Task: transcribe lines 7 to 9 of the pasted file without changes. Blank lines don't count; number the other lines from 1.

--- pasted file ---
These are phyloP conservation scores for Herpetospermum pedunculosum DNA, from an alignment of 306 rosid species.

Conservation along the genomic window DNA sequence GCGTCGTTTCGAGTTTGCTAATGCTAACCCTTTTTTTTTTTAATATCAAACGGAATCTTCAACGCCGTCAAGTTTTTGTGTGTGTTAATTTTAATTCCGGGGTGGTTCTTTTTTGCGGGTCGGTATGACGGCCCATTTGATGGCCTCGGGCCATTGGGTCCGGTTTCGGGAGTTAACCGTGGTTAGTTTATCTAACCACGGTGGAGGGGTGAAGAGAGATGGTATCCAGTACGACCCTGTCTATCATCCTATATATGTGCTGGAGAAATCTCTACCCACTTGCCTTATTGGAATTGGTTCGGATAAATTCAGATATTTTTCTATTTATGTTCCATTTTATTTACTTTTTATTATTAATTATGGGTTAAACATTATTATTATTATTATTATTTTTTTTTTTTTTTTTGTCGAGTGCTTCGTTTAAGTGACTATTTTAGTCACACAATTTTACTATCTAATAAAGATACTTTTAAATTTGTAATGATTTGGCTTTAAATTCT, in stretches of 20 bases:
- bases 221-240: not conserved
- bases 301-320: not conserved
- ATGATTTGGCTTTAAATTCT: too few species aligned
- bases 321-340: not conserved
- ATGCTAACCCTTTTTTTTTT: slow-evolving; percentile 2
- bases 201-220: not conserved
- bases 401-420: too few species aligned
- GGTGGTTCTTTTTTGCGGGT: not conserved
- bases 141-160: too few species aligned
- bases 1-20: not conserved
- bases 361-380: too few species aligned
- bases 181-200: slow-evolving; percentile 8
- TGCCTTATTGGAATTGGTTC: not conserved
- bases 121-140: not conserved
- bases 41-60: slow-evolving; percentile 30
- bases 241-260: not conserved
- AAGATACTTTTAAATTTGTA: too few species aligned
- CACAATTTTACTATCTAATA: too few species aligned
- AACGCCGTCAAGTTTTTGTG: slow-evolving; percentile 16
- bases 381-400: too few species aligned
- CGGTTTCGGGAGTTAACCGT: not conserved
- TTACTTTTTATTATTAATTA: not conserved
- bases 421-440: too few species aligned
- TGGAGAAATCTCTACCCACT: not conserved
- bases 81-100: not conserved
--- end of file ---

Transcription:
- ATGCTAACCCTTTTTTTTTT: slow-evolving; percentile 2
- bases 201-220: not conserved
- bases 401-420: too few species aligned